The Return of Earmarks

For as distasteful as they might seem to the public, earmarks—when used in moderation—are an important part of the legislative process. They make compromise easier, and bolster the status of elected officials by giving them the ability to directly help their districts. Railing against earmarks makes for good politics, but as we’ve seen with congressional Republicans over the last year, it doesn’t actually improve governance. Which is why I’m glad to see that some Republicans are reconsidering their opposition:

The huge federal transportation bill was in tatters in early March when Representative Mike Rogers of Alabama posed a heretical idea for breaking through gridlock in the House. […]

Bring back earmarks, Rogers, who was first elected to Congress in 2002, told his colleagues.

Few members of Congress have been bold enough to use the “e” word since both the House and Senate temporarily banned the practice last year after public outcries about Alaska’s “Bridge to Nowhere” and other pork barrel projects.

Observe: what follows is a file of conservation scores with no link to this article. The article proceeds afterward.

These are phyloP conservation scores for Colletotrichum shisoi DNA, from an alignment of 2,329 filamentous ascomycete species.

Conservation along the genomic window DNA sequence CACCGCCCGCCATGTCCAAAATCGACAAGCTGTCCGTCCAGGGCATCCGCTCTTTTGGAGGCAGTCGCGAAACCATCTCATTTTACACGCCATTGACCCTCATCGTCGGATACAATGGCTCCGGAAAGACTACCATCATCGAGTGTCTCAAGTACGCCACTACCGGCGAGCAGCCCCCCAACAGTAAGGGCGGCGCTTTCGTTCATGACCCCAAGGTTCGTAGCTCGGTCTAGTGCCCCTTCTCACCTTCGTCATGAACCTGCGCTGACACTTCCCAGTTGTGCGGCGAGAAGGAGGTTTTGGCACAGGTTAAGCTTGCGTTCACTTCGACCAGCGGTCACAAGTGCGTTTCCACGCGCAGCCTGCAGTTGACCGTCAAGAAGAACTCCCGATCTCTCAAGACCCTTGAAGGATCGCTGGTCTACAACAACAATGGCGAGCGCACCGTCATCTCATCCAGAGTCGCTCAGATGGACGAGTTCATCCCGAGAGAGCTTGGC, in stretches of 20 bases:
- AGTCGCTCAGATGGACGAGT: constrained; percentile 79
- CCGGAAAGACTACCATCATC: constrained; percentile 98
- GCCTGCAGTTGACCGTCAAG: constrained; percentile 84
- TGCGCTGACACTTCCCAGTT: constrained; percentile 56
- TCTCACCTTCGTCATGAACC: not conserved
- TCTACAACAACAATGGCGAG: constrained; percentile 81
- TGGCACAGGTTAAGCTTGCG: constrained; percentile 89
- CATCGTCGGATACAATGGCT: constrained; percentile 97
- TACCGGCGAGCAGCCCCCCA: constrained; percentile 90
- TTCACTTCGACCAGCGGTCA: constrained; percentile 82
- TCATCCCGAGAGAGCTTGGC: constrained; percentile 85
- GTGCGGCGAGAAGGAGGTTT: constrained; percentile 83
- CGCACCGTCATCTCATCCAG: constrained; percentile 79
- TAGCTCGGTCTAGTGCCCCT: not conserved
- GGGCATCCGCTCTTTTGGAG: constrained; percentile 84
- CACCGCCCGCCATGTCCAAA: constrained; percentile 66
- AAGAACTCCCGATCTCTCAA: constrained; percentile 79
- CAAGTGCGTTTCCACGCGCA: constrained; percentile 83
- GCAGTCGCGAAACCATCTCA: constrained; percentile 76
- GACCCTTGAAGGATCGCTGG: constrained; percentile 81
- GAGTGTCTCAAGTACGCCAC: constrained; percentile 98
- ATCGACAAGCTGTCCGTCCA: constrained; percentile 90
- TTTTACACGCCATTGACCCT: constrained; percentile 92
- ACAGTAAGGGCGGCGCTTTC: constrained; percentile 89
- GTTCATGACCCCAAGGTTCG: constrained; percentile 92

But as lawmakers wrestle with legislative paralysis, there are signs that earmarks - special interest projects that used to be tacked onto major bills - could make a comeback.

Earmarks won’t suddenly make lawmakers eager to work with their colleagues or reach consensus, but they could lessen some of the intransigence that we’ve seen with more radical Republicans, who are unwilling to sully their ideological purity with deal making. When the choice is between a bill you don’t like and nothing, it’s easy to choose nothing. When it’s between said bill and a new project for your district, that’s a different story.